Have you ever had one of those nights when you’ll do whatever it takes to get your blood glucose above 60 to the point that sleeping through most of the night at 250 mg/dL is more desireable than what you’re feeling in the moment?
I had one of those last night. 2 juice boxes and 9 glucose tabs later, I didn’t care what I woke up at, so long as I woke up.
For the most part, I feel like I have this diabetes thing under control. I know what needs to be done to get by, and do well. I have a generally positive attitude about this stuff most of the time. But every now and then base instincts take over and the need to simply get by is satisfactory.
In moments like that, diabetes sucks. Big time.
My wife (becuse it’s still fun to say that) purchased some high-level coloring books over the weekend to help with stress. I’ve always viewed coloring books as a great way to show how little I know about color combinations (despite some of my attempts to match a shirt to a tie).
But I can see how the amount of focus required for something like this could do wonders for attempts to block out the shenanigans of the world.
What I’d like to know is if there’s any benefit to diabetes management. Obviously the primary tools like insulin, exercise, and carb counting are essential. But since stress can raise blood glucose levels, is it logical to think a stress-relieving coloring book could have the opposite effect?
We fly back home today after a week of wedding-related shenanigans. Traveling with an insulin pump presents a different set of challenges and opportunities compared to my times using insulin pens.
From a pure numbers perspective, there’s less stuff to pack. Rather than 8 insulin pen needles per day, plus another 25-30%, I need a full t:slim site change for every three days of travel, plus another 2-3 backup changes. Instead of going through TSA checkpoints like an ordinary traveler, I opt out of regular screenings for a pat down.
One thing I still need to wrap my head around, however, are the insulin adjustments required to stay in range during my excursions. Generally speaking, my diet is a bit more relaxed when I travel. This, of course, means more variable Dexcom graphs, and new basal rates. The big challenge with all of this, though, is that I still don’t feel comfortable with my “regular” basal rates.
Before I continue, please remember, I’m not a doctor.
I sometimes wonder if sharing my Dexcom and blood glucose meter readings is counterproductive. Reminding other people with diabetes that they aren’t alone in their struggles or successes with diabetes is great, but what happens when I start to self-censor what I share because it’s not “good enough”?
If I have a few consecutive days out of range, sometimes I prefer to keep that to myself. There’s nothing wrong with a little privacy, but when I become explicitly aware of that need, I think it has a negative effect on my diabetes management. Something to the effect of “I’m not doing my best, I need to focus more on myself, but that focus means I’m not sharing with the community, and sharing helps the community, but I’m not helping the community if I’m not doing my best.”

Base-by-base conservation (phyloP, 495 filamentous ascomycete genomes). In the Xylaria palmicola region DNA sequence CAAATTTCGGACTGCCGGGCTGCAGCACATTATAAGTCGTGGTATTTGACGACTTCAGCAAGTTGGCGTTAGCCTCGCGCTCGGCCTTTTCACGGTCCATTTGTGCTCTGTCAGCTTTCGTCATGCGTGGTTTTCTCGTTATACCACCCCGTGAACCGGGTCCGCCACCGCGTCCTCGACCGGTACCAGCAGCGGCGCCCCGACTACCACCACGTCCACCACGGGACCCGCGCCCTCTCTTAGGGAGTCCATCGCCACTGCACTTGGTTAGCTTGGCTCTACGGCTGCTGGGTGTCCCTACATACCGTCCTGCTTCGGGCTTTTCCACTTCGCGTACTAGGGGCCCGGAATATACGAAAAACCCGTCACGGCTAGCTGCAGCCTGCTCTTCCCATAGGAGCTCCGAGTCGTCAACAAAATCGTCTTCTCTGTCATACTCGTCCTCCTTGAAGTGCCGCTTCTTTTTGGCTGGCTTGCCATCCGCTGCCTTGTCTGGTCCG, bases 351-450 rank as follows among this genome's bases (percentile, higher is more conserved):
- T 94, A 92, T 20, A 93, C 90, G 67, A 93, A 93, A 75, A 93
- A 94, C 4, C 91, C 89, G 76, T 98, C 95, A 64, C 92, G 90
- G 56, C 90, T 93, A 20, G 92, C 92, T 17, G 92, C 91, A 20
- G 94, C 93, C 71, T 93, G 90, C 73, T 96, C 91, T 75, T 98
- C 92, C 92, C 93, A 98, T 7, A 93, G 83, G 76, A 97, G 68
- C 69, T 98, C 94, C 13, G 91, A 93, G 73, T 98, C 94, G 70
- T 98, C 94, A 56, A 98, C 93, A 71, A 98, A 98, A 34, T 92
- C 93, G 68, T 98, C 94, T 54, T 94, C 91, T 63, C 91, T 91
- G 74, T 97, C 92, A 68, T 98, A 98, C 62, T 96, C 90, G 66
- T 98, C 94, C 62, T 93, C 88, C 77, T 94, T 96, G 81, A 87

At first, I didn’t want to use that title, because escape feels oppressive, like something is holding me back. Escaping my Dexcom data for a weekend seems inappropriate when the reality of the situation is much different for other people struggling to pay for insulin. Saying I’m escaping from this device, its protections, its information, its everything seems inappropriately arrogant.
But that’s where I found myself this weekend, taking a break from the constant stream of data and decisions that are required to live my life with diabetes.
Choices like this are carefully thought out. Whenever I make the decision to take a step back from any normal portion of my diabetes management, I tend to do so in the safety of my own home – often over a weekend. I’m not a doctor, but I figure it’s best to be in a familiar environment in case things go bad, or I decide to get back on the horse and resume my regular diabetes management methods.
Sometimes I wonder if I’m better off remembering what life was like before my diagnosis. I don’t have many specific memories that are tied to food or a carefree lifestyle that didn’t exist before regular insulin injections and blood glucose checks defined my routine, so it’s not as if I can directly attribute a loss of life’s joys to diabetes.
I assume this kind of thinking, that diabetes is a thief, among the newly diagnosed. When the changes required to survive are still raw, it’s easy to draw immediate comparisons to a life that once was. I’ve lived with diabetes long enough that I don’t think about how my life has changed as much as how my life with diabetes has changed. I suppose it’s how I try to stay positive through all the easily-identifiable negativity. This Dexcom Continuous Glucose Monitor sure is great. Life with an insulin pump is a lot easier than managing insulin pen needles. The port light on my blood glucose meter is awfully handy.
Of course, cycling with diabetes is going to have its caveats and asterisks.